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Patience Agbabi

Patience Agbabi was born in 1965 in London to Nigerian parents. Although she was fostered out with a white family from a young age, she maintained contact with her birth parents as she grew up. At the age of 12, she moved to Colwyn Bay in North Wales with her adoptive parents, to run a Bed and Breakfast hotel in the seaside resort. Agbabi read English Language and Literature at Pembroke College, Oxford; and in 2002 she graduated from the MA Creative Writing at the University of Sussex. She currently lives in Gravesend, Kent.

Agbabi has published four books of poetry to date as well as publishing her work in journals an anthologies such as Bittersweet: Contemporary Black Women's Poetry (ed. Karen McCarthy, 1998, The Women’s Press); IC3: The Penguin Book of New Black Writing in Britain (eds. Courttia Newland and Kadija Sesay, 2000) and Red: Contemporary Black British Poetry (eds. Kwame Dawes and Kadija Sesay, 2010, Peepal Tree). Her first book of poetry, R.A.W. (1995) won the 1997 Excelle Literary Award. Telling Tales (2015), Agbabi’s most recent book of poetry, is a re-telling of Chaucer’s Canterbury Tales for a modern, multicultural Britain (as noted by Helen Cooper, Professor of Medieval and Renaissance English, University of Cambridge in the blurb for the book). This collection was shortlisted for the 2015 Ted Hughes Poetry Award. In 2017 Agbabi was elected as a Fellow of the Royal Society of Literature.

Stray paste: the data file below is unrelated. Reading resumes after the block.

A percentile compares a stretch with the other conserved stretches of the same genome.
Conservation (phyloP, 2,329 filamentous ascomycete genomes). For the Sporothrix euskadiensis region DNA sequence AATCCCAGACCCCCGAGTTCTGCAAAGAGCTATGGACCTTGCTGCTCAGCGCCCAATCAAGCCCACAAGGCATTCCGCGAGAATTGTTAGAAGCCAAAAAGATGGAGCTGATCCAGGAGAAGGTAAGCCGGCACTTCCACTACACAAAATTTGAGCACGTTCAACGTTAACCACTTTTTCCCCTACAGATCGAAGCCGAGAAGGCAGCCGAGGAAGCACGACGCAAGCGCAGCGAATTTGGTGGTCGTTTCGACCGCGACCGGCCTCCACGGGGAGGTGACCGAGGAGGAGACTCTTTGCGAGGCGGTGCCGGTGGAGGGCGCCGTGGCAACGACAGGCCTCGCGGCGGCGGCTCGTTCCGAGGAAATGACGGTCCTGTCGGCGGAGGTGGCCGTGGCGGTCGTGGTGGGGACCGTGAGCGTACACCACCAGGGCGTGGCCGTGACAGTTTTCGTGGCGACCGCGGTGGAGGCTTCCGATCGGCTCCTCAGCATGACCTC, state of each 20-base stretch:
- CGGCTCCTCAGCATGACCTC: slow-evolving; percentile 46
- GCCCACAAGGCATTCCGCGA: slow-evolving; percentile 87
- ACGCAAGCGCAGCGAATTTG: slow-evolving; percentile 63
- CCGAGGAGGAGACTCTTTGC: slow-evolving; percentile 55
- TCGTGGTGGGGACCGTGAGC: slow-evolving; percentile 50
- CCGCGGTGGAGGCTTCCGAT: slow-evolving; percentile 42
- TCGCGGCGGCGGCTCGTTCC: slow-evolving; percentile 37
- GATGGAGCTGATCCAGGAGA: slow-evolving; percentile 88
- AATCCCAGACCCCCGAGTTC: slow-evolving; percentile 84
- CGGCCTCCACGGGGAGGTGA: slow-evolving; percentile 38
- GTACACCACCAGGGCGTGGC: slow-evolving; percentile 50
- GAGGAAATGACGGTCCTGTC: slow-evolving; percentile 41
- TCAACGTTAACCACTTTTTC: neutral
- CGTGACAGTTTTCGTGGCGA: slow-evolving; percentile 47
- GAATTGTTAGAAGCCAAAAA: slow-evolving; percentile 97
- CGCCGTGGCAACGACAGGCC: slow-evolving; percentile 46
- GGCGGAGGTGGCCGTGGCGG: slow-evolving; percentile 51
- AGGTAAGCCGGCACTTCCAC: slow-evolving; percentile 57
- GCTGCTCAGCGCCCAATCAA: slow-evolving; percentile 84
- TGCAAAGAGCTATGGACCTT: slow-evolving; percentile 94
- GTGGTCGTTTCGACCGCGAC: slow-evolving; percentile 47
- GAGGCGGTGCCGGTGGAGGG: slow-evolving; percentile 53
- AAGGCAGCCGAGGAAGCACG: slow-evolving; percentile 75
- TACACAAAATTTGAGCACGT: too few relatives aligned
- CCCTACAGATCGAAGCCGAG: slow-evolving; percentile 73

As a performance poet, Agbabi tours extensively. She created the performance piece Fo(u)r Women with Adeola Agbebiyi and Dorothea Smartt , and between 1995 and 1998 she was a member of “Atomic Lip,” a poetry pop group (with Steve Tasane, Joelle Taylor and The Speech Painter). She frequently appears at literature festivals including the Edinburgh Book Festival, Ledbury Poetry Festival and Birmingham Literature Festival, as well as music festivals such as Glastonbury and Soho Jazz. She also tours abroad including work for The British Council such as the “Crossing Borders: New Writing from Africa” project.

Agbabi has taught creative writing at several universities: the University of Greenwich, the University of Wales, Cardiff, the University of Kent at Canterbury and Oxford Brookes University. She also facilitates workshops, most notoriously working as a poet-in-residence at the famous public school Eton, a post which attracted a lot of media attention. She is a popular poet for young adult audiences: in 1999 she was commissioned to write a poem for a poetry competition ran by the popular children’s TV show, Blue Peter. Her poem “Josephine Baker Finds Herself” is listed on the anthology for “Poetry By Heart,” a national competition for 14-18 year olds who have to learn and recite poems from memory. (HC & EB)


Agbabi, Patience. Bloodshot Monochrome. Edinburgh: Canongate Books, 2008.

—. “Genre: Gravesend Noir…” Telling Tales. Accessed 9 July 2020.

 —. “Stories in Stanza’d English: A Cross-Cultural Canterbury Tales.” Literature Compass, vol. 15, no. 6, 2018, 1-8. Wiley, doi:10.1111/lic3.12455. Accessed 9 July 2020.